The haiku basically just follows the 5/7/5 syllable pattern of the tanka’s first three lines and ignores the last two lines. The idea is to express a single image as powerfully as possible, usually giving a natural backdrop as well for added meaning. Take this one by Sogi, for instance:

Translation Original Japanese Pronunciation
To grow old in the world 世にふるも Yo ni furu mo
Is like taking shelter さらに時雨の Sara ni shigure no
In a winter storm 宿りかな Yadori kana

The first line sets the concept of growing old in the world while the second two lines gives the single image of taking shelter in a winter storm. It combines seasonal and natural symbolism via “winter storm,” reinforcing the idea that life is difficult and fleeting.

As Chinese has limited grammar and is completely written in images, it is even more visual than Japanese. Basho was influenced heavily by Chinese poetry and made many allusions to it in his haiku. Roughly and loosely speaking, you can think of each five-character line in a classical Chinese poem as equivalent to a haiku in terms of conveying a single image and each seven-character line as equivalent to a tanka in conveying two related images. Take this 5-character poem by Li Bai, “Under the Moon, Drinking Alone.”

Translation Chinese Pronunciation
Li Bai 李白 Lǐ bái
Under the Moon, Drinking Alone 月下獨酌 Yuè xià dú zhuó
Among the flowers 花間 Huā jiān
a jug of wine 一壺酒 yī hú jiǔ,
Drinking alone 獨酌 Dú zhuó
with no one close 無相親 wū xiāng qīn;
Raising a glass 舉杯 Jǔ bēi
inviting the shining moon 邀明月 yāo míng yuè,
My shadow facing 對影 Duì yǐng
makes the three of us 成三人 chéng sān rén.
Still the moon 月既 Yuè jì
cannot understand our drinking 不解飲 bù jiě yǐn,
And only a shadow 影徒 Yǐng tú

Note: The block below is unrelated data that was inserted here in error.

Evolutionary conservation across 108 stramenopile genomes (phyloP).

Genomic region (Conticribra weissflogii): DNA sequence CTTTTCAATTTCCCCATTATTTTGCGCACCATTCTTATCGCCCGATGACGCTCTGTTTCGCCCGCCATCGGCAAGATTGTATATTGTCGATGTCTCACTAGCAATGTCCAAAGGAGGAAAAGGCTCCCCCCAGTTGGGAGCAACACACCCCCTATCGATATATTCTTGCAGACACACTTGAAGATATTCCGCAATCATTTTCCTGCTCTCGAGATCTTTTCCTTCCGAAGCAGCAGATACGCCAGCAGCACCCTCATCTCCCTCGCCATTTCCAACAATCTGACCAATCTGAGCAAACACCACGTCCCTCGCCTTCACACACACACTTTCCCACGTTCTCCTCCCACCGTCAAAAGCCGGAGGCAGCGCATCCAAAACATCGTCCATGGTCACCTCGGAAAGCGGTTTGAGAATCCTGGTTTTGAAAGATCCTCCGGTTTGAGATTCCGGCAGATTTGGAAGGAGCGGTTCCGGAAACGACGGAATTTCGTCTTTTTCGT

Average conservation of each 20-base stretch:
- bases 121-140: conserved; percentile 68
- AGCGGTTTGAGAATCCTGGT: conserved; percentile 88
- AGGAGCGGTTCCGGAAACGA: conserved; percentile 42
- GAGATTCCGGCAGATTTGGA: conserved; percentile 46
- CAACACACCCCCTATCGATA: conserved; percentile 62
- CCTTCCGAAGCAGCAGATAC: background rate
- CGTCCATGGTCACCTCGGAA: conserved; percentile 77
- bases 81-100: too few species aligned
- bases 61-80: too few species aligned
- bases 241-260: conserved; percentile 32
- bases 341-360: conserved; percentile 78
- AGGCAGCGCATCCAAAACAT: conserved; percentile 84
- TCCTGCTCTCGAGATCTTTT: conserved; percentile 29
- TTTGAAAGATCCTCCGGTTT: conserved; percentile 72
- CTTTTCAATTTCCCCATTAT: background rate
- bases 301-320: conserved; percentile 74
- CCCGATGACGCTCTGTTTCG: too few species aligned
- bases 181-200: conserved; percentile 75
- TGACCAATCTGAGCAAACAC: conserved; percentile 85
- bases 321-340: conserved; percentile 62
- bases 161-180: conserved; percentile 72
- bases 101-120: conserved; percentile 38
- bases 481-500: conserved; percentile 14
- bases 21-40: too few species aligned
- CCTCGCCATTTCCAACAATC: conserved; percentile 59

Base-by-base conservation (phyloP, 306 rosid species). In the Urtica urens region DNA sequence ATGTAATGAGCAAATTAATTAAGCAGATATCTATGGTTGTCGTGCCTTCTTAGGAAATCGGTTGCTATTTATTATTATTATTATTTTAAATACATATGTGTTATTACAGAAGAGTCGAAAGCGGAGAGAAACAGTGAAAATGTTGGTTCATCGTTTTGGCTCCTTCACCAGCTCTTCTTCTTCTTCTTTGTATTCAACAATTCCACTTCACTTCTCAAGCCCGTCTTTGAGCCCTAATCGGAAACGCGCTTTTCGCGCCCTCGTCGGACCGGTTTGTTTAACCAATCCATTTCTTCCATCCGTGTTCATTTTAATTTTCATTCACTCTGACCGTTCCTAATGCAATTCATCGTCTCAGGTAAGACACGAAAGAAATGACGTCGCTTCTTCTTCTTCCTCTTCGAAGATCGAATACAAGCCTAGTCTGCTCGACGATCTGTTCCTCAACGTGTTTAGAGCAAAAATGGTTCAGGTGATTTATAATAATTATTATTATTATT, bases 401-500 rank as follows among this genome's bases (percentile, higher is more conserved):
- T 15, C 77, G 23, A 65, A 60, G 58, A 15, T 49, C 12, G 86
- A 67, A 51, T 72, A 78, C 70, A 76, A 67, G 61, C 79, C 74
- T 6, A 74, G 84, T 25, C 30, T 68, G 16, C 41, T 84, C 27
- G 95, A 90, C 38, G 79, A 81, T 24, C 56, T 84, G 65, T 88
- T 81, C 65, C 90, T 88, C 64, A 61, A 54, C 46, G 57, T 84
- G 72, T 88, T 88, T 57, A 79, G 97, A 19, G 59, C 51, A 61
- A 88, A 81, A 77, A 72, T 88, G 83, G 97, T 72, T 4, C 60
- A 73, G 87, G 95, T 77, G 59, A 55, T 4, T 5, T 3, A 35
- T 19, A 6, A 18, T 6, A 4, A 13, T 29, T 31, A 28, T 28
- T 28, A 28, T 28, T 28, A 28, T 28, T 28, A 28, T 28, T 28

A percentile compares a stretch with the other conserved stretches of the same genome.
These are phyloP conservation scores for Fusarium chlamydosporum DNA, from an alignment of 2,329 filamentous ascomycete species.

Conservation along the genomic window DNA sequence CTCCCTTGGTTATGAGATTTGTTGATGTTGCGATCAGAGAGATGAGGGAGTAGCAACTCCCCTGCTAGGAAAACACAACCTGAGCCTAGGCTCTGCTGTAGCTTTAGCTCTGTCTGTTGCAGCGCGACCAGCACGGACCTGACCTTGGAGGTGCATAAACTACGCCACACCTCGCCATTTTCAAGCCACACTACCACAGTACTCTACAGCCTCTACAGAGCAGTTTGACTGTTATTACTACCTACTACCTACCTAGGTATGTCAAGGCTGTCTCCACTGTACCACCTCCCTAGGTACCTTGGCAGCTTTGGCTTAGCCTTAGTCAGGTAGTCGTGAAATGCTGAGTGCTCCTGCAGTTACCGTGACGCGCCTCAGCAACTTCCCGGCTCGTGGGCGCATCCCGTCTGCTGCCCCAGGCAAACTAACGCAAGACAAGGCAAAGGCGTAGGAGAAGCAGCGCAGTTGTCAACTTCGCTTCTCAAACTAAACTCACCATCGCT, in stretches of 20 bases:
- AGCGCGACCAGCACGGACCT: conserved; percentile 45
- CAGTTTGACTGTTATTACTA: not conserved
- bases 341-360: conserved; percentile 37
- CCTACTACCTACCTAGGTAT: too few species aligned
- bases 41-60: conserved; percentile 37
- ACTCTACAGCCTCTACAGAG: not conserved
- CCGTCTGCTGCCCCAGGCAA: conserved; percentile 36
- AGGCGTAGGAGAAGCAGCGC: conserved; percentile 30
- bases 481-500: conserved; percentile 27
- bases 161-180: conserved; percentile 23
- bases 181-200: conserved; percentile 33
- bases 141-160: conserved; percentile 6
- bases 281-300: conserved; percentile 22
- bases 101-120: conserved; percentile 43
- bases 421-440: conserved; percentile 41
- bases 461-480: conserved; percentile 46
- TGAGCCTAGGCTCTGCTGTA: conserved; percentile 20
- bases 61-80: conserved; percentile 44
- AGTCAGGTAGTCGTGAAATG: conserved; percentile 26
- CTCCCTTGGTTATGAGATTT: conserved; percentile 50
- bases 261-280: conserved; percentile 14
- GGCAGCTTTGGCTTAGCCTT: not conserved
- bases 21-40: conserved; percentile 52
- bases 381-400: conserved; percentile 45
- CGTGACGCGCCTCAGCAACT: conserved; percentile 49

follows my body 隨我身 suí wǒ shēn;
Fleeting companions: 暫伴 Zàn bàn
I take the shadow and moon 月將影 yuè jiāng yǐng,
Having fun 行樂 Xíng lè
we strive for spring 須及春 xū jí chūn.
I sing 我歌 Wǒ gē
the moon lingers 月徘徊 yuè pái huái,
I dance 我舞 Wǒ wǔ
my shadow twirls 影零亂 yǐng líng luàn;
In sober times 醒時 Xǐng shí
we’re having fun together 同交歡 tóng jiāo huān,
After we’re drunk 醉後 Zuì hòu
we part our ways 各分散 gè fēn sàn.
Always connected, 永結 Yǒng jié
no concerns, we wander and roam 無情遊 wú qíng yóu,
Of our time together, 相期 Xiāng qī
just the distant clouds can speak 邈雲漢 miǎo yún hàn.

I’ve broken each line into a 2/3 character set to match the pronunciation and meaning cluster of the characters. Notice how each line forms a single striking visual image and the poem basically flows from one image to another related image, adding to a combined meaning.


Not worrying about the written form too much, try to write a poem using mainly tangible images to convey your thoughts, using as little abstract vocabulary as possible. If you find it difficult, focus on a single image and try to convey a lot of meaning in as small a space as you can. If you are feeling adventurous, try stringing together a long poem consisting of a slideshow of images that work together to tell a story.